ADEQUACY EVALUATION OF SMALL STAND ALONE WIND AND SOLAR ENERGY BASED POWER SYSTEMS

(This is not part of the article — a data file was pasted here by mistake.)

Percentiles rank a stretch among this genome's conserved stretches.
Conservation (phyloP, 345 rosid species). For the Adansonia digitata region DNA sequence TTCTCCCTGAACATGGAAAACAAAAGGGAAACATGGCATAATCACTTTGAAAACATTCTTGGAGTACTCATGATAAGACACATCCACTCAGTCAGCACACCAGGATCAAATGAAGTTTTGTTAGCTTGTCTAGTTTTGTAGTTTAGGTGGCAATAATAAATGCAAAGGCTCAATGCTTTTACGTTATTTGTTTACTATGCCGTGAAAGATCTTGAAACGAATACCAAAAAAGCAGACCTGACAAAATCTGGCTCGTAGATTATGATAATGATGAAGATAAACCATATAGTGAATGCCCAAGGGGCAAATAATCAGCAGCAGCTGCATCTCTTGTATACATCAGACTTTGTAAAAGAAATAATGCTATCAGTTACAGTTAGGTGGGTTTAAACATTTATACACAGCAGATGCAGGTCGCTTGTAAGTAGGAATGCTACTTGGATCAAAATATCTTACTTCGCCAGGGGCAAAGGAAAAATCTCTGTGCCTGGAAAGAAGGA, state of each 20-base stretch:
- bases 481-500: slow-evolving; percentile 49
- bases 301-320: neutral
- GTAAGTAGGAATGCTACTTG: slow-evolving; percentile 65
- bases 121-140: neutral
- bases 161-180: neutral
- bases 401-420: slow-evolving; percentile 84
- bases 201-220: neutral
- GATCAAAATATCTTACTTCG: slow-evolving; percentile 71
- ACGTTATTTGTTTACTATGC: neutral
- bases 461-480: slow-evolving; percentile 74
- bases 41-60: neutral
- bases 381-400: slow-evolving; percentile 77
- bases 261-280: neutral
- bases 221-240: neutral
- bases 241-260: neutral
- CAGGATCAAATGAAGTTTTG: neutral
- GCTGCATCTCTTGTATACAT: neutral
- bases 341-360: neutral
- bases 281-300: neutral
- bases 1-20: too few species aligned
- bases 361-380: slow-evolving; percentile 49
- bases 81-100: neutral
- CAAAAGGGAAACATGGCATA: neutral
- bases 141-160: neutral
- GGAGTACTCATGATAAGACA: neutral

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The development and utilization of renewable energy to satisfy increasing electrical energy demand are being given very serious consideration due to concerns associated with dwindling energy resources and enhanced public awareness of the potential impact associated with conventional energy systems on the environment. Particularly, wind and solar energy are being recognized as the most encouraging and promising generation sources in both large grid connected and small stand-alone electric power systems. It is, therefore, both necessary and important to develop consistent reliability evaluation techniques to assess the actual benefit obtained from utilizing these energy sources for electric power generation. At the present time small stand-alone wind and solar energy based power systems are widely used to supply electricity in locations remote from power networks. This thesis examines the adequacy of such small stand-alone systems. The analyses are conducted using time sequential Monte Carlo simulation. A systematic procedure for modeling the wind and sunlight is presented using time-series analysis. The overall adequacy evaluation is conducted by simulating wind and solar site resources, their conversion systems, energy storage using battery and the load demand. The developed models and techniques are relatively easy to use and can be applied to practical systems containing wind and solar energy. The results and discussions presented in this thesis should prove to be useful in planning, designing, and operating small stand-alone wind and solar energy based power systems for electricity supply in remote areas.